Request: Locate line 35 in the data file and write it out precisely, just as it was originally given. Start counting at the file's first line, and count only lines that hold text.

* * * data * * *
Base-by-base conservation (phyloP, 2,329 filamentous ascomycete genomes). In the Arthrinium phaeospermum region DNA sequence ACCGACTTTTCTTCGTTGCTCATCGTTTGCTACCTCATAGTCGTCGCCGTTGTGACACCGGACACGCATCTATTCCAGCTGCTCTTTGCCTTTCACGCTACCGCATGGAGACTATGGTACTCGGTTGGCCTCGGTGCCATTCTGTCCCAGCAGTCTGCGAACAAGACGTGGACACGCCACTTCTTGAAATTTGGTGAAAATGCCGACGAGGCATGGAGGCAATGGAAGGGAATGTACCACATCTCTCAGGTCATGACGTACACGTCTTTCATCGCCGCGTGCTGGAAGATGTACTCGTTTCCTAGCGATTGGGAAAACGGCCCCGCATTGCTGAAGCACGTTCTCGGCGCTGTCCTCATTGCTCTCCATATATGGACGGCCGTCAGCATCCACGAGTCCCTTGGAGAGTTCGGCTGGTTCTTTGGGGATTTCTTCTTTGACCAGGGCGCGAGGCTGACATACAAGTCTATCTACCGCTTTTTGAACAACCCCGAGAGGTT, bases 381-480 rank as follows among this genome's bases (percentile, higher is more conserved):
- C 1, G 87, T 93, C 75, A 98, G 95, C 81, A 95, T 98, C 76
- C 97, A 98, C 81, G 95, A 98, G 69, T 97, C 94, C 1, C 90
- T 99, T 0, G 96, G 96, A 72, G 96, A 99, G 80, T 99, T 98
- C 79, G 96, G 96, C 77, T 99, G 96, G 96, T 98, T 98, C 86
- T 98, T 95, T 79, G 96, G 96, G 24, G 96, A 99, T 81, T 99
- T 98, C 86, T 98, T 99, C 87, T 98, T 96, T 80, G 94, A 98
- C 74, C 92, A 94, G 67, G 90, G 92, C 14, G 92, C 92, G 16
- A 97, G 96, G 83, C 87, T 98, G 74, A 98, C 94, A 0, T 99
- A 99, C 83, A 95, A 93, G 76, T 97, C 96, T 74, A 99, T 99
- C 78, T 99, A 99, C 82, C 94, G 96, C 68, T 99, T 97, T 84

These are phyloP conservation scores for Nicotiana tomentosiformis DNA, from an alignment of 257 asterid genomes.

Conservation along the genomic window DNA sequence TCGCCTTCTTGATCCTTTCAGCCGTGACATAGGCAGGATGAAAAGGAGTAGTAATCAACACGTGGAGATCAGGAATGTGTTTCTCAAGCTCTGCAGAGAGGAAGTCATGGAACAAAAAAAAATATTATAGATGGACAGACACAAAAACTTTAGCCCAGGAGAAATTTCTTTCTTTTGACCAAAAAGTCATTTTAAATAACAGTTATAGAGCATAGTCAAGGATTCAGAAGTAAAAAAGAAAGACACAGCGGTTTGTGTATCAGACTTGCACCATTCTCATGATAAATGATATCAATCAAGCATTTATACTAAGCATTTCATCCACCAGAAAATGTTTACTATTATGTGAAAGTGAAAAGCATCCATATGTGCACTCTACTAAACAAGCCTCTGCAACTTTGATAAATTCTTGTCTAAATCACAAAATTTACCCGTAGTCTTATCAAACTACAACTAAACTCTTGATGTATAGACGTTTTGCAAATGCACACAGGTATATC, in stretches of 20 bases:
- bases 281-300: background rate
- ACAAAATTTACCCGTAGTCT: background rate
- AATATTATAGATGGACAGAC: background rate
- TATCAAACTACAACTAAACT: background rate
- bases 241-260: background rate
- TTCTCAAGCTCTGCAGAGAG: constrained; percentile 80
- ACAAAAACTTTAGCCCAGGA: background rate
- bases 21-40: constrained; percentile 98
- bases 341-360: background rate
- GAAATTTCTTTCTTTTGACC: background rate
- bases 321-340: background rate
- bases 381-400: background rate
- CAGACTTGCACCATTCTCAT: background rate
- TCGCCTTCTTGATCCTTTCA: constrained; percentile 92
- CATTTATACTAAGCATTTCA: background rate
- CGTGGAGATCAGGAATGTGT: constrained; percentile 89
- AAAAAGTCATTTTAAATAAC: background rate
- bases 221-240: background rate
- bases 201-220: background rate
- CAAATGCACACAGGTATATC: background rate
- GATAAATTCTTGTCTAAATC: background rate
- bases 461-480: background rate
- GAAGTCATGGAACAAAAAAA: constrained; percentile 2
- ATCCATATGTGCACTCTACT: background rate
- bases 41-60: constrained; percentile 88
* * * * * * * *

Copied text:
- bases 461-480: background rate